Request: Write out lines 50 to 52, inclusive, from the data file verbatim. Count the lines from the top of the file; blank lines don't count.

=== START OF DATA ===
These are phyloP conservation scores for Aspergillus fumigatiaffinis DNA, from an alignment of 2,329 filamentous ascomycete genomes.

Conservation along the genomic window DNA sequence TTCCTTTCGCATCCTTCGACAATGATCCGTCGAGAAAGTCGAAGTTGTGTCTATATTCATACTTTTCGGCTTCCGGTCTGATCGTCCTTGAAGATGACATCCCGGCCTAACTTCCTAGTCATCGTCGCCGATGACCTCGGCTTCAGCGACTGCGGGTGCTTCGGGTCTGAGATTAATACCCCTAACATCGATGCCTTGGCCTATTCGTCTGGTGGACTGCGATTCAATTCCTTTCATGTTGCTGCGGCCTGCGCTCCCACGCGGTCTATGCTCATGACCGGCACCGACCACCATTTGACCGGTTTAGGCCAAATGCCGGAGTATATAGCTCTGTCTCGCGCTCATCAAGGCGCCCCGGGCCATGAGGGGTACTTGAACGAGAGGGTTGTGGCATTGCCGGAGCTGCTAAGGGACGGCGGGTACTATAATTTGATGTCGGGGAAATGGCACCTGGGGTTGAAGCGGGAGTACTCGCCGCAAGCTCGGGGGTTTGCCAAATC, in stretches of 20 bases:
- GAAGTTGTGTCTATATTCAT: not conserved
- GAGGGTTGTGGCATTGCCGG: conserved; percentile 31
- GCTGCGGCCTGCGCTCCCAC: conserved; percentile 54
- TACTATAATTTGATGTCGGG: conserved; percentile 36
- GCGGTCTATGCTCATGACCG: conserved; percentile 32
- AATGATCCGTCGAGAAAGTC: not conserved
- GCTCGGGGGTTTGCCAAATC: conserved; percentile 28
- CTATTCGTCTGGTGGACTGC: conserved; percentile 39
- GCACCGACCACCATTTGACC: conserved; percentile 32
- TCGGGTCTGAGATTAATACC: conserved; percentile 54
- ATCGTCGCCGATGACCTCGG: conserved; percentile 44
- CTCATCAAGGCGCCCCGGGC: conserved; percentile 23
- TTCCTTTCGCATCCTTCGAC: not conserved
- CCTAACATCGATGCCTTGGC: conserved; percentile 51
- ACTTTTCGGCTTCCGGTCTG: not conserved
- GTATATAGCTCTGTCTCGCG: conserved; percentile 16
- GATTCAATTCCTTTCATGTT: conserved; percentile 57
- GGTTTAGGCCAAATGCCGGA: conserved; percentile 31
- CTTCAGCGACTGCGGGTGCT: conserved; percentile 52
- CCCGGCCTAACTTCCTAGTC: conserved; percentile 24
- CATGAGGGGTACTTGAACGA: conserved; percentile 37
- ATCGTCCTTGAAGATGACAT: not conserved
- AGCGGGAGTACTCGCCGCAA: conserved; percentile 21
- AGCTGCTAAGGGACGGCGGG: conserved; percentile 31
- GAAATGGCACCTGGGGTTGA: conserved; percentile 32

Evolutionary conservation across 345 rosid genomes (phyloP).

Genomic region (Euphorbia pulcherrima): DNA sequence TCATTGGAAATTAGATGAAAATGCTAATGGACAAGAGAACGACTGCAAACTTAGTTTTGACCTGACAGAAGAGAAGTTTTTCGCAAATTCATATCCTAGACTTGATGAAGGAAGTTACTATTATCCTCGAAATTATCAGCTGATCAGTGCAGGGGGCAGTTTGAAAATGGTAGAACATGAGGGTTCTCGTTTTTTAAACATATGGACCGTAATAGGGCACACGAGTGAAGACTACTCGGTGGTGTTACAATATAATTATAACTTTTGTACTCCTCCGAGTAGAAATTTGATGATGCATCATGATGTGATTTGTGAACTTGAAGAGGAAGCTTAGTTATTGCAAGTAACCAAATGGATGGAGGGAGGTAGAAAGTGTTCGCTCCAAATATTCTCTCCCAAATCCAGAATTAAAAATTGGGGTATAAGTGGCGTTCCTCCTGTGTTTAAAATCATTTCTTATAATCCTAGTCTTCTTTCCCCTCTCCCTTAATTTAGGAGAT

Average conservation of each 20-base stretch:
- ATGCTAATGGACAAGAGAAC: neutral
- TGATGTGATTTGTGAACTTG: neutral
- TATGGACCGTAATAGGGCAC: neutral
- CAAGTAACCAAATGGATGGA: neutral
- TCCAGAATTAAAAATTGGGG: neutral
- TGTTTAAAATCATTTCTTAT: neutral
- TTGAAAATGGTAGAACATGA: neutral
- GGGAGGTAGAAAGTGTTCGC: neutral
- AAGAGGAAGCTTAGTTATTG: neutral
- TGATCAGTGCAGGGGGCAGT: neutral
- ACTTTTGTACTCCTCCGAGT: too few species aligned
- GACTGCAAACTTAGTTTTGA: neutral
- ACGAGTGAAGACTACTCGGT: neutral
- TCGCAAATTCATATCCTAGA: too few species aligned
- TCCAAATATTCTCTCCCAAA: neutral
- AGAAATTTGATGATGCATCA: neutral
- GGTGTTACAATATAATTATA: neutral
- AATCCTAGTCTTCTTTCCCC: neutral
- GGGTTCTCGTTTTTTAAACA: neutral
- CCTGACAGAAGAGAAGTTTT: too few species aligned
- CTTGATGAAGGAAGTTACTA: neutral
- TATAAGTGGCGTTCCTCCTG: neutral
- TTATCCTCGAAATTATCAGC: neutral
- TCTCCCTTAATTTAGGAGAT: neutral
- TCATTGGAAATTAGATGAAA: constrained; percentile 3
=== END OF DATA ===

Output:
- CCTGACAGAAGAGAAGTTTT: too few species aligned
- CTTGATGAAGGAAGTTACTA: neutral
- TATAAGTGGCGTTCCTCCTG: neutral